GEORGE TOWN, April 25 — Penang farmers located in the hilly areas on the island have till June to register their farms with the Penang Island City Council (MBPP), state exco Zairil Khir Johari said today.
The infrastructure and transport committee chairman said all farms and orchards located in hilly areas such as Penang Hill and Balik Pulau must register with the city council.
“They were given six months to register from January to June and they have to submit their agriculture plans on hilly lands too,” he said in a press conference this afternoon.
He said this is part of the state government’s efforts to legalise these farms, some of which have been around for a few generations.
“We want them to register with the city council so that they can comply with our safety guidelines for agricultural activities in hilly areas,” he said.
He added that this is to ensure farming activities in hilly areas are controlled and do not cause damage to the hill slopes.
“There was no proper mechanism to register or legalise these farms before this so we don’t know how many are there now,” he said when asked how many farmers will be involved in this exercise.
He said the lack of a mechanism to control these farms meant that any land clearing or development on these lands for agriculture was done haphazardly.
“If they don’t register, after this, action can be taken against them,” he stressed.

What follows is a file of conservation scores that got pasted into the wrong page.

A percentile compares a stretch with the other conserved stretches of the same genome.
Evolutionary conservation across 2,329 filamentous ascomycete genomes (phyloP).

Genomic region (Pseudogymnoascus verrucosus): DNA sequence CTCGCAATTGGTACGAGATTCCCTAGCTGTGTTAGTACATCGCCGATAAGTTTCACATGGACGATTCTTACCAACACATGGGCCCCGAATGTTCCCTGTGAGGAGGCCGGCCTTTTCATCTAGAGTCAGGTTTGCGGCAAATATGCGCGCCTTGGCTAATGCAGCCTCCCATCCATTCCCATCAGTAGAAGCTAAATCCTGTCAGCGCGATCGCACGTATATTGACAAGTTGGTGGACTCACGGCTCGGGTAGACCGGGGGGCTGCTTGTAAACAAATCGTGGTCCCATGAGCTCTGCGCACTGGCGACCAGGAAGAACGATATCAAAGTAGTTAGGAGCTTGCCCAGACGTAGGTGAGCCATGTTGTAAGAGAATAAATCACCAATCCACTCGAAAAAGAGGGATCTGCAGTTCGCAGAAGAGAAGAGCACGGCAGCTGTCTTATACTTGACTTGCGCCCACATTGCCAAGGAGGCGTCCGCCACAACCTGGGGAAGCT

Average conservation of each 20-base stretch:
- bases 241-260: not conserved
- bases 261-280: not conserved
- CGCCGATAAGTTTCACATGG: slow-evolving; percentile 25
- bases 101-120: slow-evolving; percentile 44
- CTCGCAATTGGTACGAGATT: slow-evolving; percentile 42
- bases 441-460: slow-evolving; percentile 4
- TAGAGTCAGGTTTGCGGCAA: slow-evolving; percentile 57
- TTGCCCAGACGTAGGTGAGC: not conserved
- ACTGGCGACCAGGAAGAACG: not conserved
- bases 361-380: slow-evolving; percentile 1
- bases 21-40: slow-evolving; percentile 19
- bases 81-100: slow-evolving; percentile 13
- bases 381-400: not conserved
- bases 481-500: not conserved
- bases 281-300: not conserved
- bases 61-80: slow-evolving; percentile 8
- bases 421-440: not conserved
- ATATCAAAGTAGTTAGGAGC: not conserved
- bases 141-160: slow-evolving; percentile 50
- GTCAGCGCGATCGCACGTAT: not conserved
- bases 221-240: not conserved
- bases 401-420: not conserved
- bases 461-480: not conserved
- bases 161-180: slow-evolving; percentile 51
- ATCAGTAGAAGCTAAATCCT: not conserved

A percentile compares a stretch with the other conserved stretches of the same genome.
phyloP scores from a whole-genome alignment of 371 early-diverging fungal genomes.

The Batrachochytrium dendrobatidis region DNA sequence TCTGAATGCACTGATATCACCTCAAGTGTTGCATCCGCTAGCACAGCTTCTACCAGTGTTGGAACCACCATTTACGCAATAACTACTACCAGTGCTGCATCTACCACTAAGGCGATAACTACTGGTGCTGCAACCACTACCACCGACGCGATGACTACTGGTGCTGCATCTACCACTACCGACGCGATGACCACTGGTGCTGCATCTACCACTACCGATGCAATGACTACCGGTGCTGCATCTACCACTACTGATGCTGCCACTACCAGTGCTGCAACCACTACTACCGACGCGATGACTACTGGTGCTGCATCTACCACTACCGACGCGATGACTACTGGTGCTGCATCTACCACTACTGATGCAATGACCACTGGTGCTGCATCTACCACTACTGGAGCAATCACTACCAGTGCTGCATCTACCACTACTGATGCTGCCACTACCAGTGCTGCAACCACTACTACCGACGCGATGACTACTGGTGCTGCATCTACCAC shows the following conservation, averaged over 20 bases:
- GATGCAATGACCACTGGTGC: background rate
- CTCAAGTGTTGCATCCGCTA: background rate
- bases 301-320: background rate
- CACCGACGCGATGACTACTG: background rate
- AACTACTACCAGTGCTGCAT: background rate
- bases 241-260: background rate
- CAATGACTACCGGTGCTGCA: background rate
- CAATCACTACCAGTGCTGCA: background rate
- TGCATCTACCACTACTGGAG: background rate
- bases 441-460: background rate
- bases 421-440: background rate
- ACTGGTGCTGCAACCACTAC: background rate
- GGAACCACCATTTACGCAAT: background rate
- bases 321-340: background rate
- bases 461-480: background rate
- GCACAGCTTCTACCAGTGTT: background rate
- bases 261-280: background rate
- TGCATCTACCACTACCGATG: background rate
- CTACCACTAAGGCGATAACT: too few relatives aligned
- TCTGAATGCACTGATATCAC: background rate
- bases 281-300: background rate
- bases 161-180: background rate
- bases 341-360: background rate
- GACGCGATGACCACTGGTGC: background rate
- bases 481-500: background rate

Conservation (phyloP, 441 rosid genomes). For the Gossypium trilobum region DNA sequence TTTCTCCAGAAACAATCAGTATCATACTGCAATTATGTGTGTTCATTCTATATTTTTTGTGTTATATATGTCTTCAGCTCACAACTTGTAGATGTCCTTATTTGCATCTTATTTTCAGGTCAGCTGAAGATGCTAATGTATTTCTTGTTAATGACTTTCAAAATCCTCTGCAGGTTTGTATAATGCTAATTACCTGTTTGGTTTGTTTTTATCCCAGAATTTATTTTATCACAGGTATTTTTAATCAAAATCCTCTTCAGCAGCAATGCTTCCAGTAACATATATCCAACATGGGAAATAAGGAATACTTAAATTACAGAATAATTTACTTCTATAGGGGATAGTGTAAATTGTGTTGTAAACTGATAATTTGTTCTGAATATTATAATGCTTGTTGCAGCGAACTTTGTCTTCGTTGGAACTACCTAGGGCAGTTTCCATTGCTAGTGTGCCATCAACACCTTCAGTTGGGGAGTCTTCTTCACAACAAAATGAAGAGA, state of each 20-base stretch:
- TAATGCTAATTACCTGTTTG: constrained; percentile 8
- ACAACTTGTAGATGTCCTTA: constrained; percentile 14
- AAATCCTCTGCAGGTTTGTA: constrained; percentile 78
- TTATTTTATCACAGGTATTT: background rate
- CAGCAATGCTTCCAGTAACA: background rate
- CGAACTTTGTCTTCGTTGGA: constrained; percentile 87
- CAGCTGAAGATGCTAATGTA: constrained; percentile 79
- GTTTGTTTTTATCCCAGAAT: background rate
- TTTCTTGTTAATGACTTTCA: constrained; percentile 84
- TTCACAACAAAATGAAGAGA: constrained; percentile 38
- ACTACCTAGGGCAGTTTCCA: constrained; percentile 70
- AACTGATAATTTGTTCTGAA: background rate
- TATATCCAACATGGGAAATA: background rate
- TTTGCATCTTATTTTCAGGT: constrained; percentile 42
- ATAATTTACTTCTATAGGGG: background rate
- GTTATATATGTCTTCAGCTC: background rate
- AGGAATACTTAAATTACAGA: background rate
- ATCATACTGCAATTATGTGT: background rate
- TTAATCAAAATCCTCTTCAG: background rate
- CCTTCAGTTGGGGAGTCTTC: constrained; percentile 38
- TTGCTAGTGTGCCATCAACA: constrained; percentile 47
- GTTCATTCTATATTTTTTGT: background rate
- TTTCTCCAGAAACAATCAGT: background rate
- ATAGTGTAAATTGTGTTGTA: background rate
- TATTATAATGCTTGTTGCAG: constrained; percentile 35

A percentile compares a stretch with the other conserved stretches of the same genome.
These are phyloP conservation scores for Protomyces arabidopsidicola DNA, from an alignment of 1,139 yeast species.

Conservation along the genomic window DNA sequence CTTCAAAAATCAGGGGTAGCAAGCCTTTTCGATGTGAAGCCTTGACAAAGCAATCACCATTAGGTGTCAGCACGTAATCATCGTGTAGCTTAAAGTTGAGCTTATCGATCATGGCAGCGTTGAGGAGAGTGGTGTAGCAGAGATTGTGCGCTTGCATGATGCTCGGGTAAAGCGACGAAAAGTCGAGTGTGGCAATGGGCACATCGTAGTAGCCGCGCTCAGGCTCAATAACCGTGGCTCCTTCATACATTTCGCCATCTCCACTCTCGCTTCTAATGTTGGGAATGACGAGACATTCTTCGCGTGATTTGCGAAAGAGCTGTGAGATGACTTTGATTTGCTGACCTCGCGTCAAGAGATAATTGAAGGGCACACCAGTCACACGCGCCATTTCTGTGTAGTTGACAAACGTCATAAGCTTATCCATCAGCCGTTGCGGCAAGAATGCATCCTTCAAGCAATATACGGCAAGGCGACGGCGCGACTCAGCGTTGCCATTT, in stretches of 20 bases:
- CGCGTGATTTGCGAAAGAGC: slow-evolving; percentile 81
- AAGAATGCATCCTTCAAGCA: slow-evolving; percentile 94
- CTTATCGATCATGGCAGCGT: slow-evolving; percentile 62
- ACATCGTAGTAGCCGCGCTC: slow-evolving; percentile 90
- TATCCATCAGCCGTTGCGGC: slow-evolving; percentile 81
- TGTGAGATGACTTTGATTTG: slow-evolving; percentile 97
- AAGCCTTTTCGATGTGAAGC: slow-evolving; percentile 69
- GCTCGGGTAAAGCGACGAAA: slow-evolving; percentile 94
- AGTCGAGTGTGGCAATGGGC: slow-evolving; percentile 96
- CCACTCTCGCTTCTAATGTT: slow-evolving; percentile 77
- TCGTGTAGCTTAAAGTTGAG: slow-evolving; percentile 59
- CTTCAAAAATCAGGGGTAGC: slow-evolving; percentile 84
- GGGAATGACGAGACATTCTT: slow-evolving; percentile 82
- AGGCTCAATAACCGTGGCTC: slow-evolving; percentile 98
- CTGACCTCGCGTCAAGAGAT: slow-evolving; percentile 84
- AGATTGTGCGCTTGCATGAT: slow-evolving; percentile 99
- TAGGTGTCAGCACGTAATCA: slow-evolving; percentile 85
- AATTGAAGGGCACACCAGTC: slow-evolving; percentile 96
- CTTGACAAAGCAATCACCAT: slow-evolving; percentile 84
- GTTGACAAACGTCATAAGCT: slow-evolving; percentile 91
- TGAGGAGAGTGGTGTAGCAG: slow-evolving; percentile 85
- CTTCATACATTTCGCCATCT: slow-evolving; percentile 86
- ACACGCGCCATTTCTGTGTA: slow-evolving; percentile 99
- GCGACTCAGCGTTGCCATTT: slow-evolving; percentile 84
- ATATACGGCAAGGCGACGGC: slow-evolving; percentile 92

Zairil said the state is now coming up with the second edition of the Penang Safety Guideline for Hill Site Development.
“I have instructed the city council to monitor all hill slopes from time to time and take immediate action against any landowners who conduct works on these lands without the necessary approvals,” he said.
He said the state will ensure that all proposed developments are not allowed on hill slopes above 76m from the sea level and the footprint of buildings must be on category one or two slopes as stated in the Penang Structure Plan 2030.
He said the city council has also instructed all owners of buildings located along hill slopes to conduct regular inspection and maintenance works.
“The state government has instructed the city council to regularly monitor the 34 high-risk hill slopes on the island,” he said.
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